Humboldt Redwood’s Favorite Fish, Little Blue, Stays Behind


SCOTIA, CA (May 1, 2018) – Humboldt Redwood’s Scotia Fisheries Exhibit, located south of the  company’s office on Mainstreet, houses Chinook Salmon, Steelhead Trout, Rainbow Trout, and Sacramento pike minnow—all local species. The exhibit is an example of Humboldt Redwood’s continuous commitment to environmental protection, and it is a great place for visitors and students to learn about the local environment and fish living in the nearby streams and river. A year ago, Humboldt Redwood remodeled the exhibit by adding new images and signage. The remodel has added to their mission of providing an educational community space.


In addition to housing various types of local fish, the exhibit showcases informative signage about the types of species in the tanks and their lifecycles. Each tank is sized for fish in specific growth stages.


In one of the tanks lives Little Blue, a Rainbow trout that Humboldt Redwood employees grew to cherish for his uniqueness. “Little Blue is a Rainbow trout with a genetic mutation that doesn’t allow him to regulate his pigment” explains Mike Connich, Humboldt Redwood employee of Forest Management and caretaker at the Scotia Fisheries Exhibit.


Beyond his color, Little Blue also gets his name because he is much smaller in size than the other fish, despite being the same age. When asked why Little Blue struggled to grow and make friends with the others, Connich clarified that “Little Blue did well with the others but just grew too slow. He was not as aggressive during feeding as the others and was shy.” Little Blue’s inability to fight for food, resulted in his size being much smaller than the others.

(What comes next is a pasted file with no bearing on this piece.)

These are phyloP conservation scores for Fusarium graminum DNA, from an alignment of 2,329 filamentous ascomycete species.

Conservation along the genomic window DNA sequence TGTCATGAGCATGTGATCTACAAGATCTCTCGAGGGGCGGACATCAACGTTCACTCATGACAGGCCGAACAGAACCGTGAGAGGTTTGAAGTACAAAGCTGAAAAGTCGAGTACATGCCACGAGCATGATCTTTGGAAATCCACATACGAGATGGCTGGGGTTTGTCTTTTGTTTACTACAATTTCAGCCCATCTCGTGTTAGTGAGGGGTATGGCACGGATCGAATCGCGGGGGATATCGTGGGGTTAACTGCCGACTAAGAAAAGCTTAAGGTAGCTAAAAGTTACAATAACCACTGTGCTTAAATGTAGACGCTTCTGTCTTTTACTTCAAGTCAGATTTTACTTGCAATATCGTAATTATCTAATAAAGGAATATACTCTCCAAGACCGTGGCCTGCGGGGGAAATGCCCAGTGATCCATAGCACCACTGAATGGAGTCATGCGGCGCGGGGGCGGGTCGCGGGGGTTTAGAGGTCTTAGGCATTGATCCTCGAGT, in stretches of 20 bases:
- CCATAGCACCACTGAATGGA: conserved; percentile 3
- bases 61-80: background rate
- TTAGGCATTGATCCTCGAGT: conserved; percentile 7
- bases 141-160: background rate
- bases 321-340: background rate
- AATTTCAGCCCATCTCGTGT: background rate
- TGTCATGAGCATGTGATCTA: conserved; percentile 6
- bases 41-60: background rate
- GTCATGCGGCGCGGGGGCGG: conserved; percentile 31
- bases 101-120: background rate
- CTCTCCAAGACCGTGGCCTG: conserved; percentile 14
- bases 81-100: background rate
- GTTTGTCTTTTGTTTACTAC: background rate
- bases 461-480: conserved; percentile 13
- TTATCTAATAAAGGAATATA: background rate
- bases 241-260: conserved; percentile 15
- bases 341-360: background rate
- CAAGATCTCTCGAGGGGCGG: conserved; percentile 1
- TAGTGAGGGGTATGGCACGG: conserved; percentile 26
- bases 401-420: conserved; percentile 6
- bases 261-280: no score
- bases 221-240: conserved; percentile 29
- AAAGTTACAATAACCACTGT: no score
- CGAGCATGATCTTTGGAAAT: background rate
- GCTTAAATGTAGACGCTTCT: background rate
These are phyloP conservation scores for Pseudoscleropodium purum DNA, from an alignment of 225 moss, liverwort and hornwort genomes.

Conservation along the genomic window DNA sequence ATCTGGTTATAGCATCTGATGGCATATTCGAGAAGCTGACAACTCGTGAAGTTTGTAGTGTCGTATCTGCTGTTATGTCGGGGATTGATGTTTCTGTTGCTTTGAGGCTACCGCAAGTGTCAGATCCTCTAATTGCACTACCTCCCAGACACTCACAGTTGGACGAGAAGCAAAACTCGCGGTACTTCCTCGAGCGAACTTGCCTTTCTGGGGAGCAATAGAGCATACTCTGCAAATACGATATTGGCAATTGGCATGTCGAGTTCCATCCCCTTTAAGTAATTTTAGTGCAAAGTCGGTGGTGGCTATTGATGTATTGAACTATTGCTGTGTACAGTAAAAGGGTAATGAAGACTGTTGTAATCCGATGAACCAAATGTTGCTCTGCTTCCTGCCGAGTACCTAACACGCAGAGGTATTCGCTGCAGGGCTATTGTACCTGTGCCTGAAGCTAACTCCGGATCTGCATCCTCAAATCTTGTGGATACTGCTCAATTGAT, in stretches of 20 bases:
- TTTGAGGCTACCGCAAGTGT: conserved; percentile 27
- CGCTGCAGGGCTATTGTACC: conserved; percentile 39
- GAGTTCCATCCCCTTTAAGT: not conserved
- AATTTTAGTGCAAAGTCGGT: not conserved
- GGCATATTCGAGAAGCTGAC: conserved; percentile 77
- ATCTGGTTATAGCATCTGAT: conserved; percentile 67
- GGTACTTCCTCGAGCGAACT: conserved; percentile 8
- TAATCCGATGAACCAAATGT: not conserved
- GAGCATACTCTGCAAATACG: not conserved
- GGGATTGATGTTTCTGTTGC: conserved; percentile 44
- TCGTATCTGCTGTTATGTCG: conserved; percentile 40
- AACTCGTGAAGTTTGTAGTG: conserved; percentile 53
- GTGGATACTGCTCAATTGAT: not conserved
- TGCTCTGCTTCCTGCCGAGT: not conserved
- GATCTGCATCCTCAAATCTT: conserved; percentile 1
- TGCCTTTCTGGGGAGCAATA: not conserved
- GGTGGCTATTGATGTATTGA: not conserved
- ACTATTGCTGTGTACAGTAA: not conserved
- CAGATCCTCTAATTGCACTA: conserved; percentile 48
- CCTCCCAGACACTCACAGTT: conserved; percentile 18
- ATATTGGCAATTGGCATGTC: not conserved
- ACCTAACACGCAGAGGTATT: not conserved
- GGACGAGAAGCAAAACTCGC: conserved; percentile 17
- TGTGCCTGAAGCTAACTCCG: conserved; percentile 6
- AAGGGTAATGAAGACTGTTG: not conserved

To help ensure that Little Blue will succeed in the future and continue to grow, Connich explained that they have “decided to hold him back. The other, larger fish will graduate to a bigger tank equipped for their larger sizes, and Little Blue will stay in his current, smaller tank.” The new baby fish will join him. “I believe [Little Blue] will do better with the new, smaller fish because they are much closer in size. Eventually his old school mates may have gotten large enough to eat him or make him even more reclusive,” which is why they decided to leave him behind, explains Connich.


The Humboldt Redwood team expects Little Blue to do much better with his new, younger friends in the tank and will be able to grow faster. Humboldt Redwood takes pride in caring for the success of species and the environment. The fisheries exhibit is a way of fulfilling that commitment.


Open five days-a-week for self-guided tours, Monday through Friday, Humboldt Redwood encourages all community members to visit. The exhibit is a great opportunity for all to learn about the local types of fish and their presence in the ecosystem. School groups are encouraged to schedule a guided tour by calling 707-764-4299.